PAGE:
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Venom composition does not vary greatly between different nematocyst types isolated from the primary tentacles of olindias sambaquiensis (Cnidaria: Hydrozoa)

Research output: Contribution to journalArticle

Liam B. Doonan, Steven Lynham, Catherine Quinlan, Spike C. Ibiji, Carlos E. Winter, Gabriel Padilla, Adrian Jaimes-Becerra, André C. Morandini, Antonio C. Marques, Aul F. Long

Original languageEnglish
Pages (from-to)26-35
Number of pages10
JournalBiological Bulletin
Volume237
Issue number1
DOIs
Publication statusPublished - 7 Aug 2019

King's Authors

Abstract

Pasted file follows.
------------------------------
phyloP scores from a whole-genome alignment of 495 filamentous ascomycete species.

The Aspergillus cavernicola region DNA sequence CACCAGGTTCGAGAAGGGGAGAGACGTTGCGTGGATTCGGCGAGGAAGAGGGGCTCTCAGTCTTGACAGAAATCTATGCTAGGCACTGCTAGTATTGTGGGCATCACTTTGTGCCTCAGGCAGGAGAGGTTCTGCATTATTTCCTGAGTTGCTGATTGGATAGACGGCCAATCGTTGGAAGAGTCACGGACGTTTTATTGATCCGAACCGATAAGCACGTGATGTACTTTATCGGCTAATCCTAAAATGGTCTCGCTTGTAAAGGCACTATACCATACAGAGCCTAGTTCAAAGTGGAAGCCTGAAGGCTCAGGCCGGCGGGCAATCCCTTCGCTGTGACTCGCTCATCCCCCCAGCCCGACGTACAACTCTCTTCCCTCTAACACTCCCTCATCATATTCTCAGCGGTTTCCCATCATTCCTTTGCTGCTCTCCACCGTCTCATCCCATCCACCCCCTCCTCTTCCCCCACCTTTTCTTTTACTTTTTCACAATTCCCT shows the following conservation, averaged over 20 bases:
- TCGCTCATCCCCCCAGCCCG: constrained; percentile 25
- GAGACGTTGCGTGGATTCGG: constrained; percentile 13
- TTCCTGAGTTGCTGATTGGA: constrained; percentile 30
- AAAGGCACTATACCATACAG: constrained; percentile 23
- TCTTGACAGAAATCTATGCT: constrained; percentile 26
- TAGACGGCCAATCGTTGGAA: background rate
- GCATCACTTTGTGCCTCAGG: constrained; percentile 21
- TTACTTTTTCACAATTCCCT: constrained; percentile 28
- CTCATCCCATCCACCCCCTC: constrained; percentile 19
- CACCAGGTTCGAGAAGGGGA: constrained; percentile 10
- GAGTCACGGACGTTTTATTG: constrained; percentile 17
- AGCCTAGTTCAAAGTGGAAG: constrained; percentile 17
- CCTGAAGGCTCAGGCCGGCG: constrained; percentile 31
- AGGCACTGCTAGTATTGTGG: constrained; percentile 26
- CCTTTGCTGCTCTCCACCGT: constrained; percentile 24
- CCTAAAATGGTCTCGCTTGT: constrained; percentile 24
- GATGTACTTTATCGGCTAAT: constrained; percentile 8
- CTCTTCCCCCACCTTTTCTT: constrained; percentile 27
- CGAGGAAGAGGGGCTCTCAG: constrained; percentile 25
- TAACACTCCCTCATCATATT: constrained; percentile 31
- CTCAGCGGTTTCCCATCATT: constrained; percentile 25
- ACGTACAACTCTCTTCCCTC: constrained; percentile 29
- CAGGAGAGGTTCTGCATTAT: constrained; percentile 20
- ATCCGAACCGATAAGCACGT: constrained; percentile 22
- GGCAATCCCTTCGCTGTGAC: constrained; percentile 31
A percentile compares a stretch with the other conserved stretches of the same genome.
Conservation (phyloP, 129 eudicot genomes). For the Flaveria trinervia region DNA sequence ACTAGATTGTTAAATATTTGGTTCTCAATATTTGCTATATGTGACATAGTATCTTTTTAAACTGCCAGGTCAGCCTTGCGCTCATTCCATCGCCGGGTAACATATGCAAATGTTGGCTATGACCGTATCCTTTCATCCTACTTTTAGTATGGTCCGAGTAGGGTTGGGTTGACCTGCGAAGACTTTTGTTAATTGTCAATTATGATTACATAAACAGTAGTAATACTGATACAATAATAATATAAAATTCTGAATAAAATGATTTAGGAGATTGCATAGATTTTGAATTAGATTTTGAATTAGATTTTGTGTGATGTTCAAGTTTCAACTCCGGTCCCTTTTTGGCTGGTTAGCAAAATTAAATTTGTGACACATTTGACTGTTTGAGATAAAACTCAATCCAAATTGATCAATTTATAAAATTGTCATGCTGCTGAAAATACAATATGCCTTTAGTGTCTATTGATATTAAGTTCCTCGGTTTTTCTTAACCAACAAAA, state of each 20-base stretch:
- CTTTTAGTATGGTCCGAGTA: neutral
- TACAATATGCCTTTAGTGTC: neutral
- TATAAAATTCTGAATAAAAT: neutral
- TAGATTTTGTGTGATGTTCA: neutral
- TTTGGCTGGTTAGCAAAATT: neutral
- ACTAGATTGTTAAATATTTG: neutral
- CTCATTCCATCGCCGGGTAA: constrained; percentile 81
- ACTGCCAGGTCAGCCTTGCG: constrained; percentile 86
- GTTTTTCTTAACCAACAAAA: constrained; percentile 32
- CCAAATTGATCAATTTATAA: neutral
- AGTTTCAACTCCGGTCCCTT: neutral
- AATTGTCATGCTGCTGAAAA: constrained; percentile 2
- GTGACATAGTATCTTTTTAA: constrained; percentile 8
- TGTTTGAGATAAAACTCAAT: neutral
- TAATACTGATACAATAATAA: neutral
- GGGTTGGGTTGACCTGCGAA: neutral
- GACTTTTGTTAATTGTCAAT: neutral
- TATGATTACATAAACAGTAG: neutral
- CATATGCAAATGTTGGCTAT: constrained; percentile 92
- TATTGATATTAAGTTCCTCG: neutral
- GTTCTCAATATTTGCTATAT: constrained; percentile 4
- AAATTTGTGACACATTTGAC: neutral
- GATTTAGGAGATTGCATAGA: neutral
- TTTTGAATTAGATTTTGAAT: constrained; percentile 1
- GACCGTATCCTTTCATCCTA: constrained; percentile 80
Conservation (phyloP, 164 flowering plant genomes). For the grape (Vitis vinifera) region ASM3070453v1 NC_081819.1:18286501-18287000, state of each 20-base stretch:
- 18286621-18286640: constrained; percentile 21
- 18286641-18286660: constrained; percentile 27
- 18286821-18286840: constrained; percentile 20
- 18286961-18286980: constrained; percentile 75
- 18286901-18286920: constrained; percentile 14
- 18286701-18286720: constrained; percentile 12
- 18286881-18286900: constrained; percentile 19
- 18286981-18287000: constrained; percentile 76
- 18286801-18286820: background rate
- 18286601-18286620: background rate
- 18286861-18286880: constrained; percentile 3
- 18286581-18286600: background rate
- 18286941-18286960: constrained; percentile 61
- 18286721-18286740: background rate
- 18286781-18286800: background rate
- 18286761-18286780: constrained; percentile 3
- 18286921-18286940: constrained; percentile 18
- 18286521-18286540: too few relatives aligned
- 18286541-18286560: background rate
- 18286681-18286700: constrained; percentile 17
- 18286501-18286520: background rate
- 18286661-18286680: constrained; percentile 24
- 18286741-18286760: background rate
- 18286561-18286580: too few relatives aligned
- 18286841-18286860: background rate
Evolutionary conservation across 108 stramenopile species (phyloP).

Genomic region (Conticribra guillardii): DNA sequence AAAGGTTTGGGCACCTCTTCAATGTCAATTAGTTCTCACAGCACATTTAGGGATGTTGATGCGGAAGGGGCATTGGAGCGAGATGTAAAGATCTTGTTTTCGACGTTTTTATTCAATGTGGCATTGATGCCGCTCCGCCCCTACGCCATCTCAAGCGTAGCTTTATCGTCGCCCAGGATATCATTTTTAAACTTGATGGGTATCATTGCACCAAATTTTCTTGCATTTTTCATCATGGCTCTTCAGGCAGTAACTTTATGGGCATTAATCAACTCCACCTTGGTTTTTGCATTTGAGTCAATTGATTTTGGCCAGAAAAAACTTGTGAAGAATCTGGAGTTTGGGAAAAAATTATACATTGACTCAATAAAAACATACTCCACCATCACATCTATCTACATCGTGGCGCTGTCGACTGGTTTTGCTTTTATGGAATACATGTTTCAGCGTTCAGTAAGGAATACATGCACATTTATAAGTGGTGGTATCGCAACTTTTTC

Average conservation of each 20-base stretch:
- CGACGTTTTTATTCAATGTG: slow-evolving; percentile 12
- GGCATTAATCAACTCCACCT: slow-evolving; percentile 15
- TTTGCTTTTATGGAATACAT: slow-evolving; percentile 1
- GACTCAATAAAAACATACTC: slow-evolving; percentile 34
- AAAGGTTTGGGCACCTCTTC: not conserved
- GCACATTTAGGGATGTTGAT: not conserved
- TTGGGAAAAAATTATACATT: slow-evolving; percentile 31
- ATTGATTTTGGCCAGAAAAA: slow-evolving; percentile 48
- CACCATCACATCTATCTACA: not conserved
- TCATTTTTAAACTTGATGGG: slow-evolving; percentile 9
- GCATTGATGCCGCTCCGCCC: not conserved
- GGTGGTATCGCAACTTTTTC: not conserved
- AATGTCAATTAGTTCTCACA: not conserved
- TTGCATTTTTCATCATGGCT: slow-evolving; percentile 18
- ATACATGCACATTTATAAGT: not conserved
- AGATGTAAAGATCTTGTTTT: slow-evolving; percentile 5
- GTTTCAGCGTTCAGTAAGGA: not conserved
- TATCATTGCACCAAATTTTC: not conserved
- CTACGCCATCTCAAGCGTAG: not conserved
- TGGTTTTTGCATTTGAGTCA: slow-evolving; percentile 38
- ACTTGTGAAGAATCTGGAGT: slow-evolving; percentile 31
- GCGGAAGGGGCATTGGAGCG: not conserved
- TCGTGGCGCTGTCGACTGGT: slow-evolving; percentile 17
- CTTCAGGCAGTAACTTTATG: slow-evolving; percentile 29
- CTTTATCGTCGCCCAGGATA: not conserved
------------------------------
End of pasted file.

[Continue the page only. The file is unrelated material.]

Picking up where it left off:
In this quantitative proteomics study we determined the variety and relative abundance of toxins present in enriched preparations of two nematocyst types isolated from the primary tentacles of the adult medusa stage of the hydrozoan Olindias sambaquiensis. The two nematocyst types were microbasic mastigophores and microbasic euryteles, and these were recovered from the macerated tentacle tissues by using a differential centrifugation approach. Soluble protein extracts from these nematocysts were tagged with tandem mass tag isobaric labels and putative toxins identified using tandem mass spectrometry coupled with a stringent bioinformatics annotation pipeline. Astonishingly, the venom composition of the two capsule types was nearly identical, and there was also little difference in the comparative abundance of toxins between the two nematocyst preparations. This homogeneity suggested that the same toxin complement was present regard- less of the penetrative ability of the nematocyst type. Predicted toxin protein families that constituted the venom closely matched those of the toxic proteome of O. sambaquiensis published four years previously, suggesting that venom composition in this species changes little over time. Retaining an array of different nematocyst types to deliver a single venom, rather than sustaining the high metabolic cost necessary to maintain a dynamically evolving venom, may be more advantageous, given the vastly different interspecific interactions that adult medusa encounter in coastal zones.

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